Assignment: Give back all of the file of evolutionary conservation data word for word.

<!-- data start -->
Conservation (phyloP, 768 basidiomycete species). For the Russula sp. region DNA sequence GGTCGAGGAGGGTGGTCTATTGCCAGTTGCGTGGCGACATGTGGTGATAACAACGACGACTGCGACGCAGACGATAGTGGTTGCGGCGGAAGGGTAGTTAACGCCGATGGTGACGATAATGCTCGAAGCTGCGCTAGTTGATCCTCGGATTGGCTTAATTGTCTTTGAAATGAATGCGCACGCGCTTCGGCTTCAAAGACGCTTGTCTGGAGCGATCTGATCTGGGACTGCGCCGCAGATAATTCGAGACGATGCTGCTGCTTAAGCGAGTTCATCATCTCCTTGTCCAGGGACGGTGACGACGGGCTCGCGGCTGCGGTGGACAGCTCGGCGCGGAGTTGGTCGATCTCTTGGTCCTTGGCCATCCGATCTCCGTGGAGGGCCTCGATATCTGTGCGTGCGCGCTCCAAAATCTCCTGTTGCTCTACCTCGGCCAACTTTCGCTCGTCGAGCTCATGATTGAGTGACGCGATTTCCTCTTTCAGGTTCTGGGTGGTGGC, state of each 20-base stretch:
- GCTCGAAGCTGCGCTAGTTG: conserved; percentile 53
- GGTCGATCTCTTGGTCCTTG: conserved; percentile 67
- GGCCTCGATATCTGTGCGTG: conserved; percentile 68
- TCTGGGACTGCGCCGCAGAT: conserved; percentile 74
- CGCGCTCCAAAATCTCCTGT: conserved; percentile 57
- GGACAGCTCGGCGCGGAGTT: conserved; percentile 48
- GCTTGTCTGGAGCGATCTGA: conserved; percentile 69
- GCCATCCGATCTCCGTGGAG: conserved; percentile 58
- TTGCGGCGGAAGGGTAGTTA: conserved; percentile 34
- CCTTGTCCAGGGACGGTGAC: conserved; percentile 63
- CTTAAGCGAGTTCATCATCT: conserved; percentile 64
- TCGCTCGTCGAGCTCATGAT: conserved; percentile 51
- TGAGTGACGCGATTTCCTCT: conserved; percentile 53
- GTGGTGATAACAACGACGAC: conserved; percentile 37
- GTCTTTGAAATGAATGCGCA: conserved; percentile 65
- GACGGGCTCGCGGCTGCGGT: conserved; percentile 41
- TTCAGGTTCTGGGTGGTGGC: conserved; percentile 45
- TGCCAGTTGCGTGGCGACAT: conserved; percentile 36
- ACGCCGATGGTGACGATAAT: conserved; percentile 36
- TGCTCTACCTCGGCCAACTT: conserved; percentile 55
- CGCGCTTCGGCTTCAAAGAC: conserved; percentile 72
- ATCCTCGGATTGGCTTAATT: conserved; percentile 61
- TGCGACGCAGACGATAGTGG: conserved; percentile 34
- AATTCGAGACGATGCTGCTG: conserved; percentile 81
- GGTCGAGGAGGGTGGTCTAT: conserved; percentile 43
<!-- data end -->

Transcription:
Conservation (phyloP, 768 basidiomycete species). For the Russula sp. region DNA sequence GGTCGAGGAGGGTGGTCTATTGCCAGTTGCGTGGCGACATGTGGTGATAACAACGACGACTGCGACGCAGACGATAGTGGTTGCGGCGGAAGGGTAGTTAACGCCGATGGTGACGATAATGCTCGAAGCTGCGCTAGTTGATCCTCGGATTGGCTTAATTGTCTTTGAAATGAATGCGCACGCGCTTCGGCTTCAAAGACGCTTGTCTGGAGCGATCTGATCTGGGACTGCGCCGCAGATAATTCGAGACGATGCTGCTGCTTAAGCGAGTTCATCATCTCCTTGTCCAGGGACGGTGACGACGGGCTCGCGGCTGCGGTGGACAGCTCGGCGCGGAGTTGGTCGATCTCTTGGTCCTTGGCCATCCGATCTCCGTGGAGGGCCTCGATATCTGTGCGTGCGCGCTCCAAAATCTCCTGTTGCTCTACCTCGGCCAACTTTCGCTCGTCGAGCTCATGATTGAGTGACGCGATTTCCTCTTTCAGGTTCTGGGTGGTGGC, state of each 20-base stretch:
- GCTCGAAGCTGCGCTAGTTG: conserved; percentile 53
- GGTCGATCTCTTGGTCCTTG: conserved; percentile 67
- GGCCTCGATATCTGTGCGTG: conserved; percentile 68
- TCTGGGACTGCGCCGCAGAT: conserved; percentile 74
- CGCGCTCCAAAATCTCCTGT: conserved; percentile 57
- GGACAGCTCGGCGCGGAGTT: conserved; percentile 48
- GCTTGTCTGGAGCGATCTGA: conserved; percentile 69
- GCCATCCGATCTCCGTGGAG: conserved; percentile 58
- TTGCGGCGGAAGGGTAGTTA: conserved; percentile 34
- CCTTGTCCAGGGACGGTGAC: conserved; percentile 63
- CTTAAGCGAGTTCATCATCT: conserved; percentile 64
- TCGCTCGTCGAGCTCATGAT: conserved; percentile 51
- TGAGTGACGCGATTTCCTCT: conserved; percentile 53
- GTGGTGATAACAACGACGAC: conserved; percentile 37
- GTCTTTGAAATGAATGCGCA: conserved; percentile 65
- GACGGGCTCGCGGCTGCGGT: conserved; percentile 41
- TTCAGGTTCTGGGTGGTGGC: conserved; percentile 45
- TGCCAGTTGCGTGGCGACAT: conserved; percentile 36
- ACGCCGATGGTGACGATAAT: conserved; percentile 36
- TGCTCTACCTCGGCCAACTT: conserved; percentile 55
- CGCGCTTCGGCTTCAAAGAC: conserved; percentile 72
- ATCCTCGGATTGGCTTAATT: conserved; percentile 61
- TGCGACGCAGACGATAGTGG: conserved; percentile 34
- AATTCGAGACGATGCTGCTG: conserved; percentile 81
- GGTCGAGGAGGGTGGTCTAT: conserved; percentile 43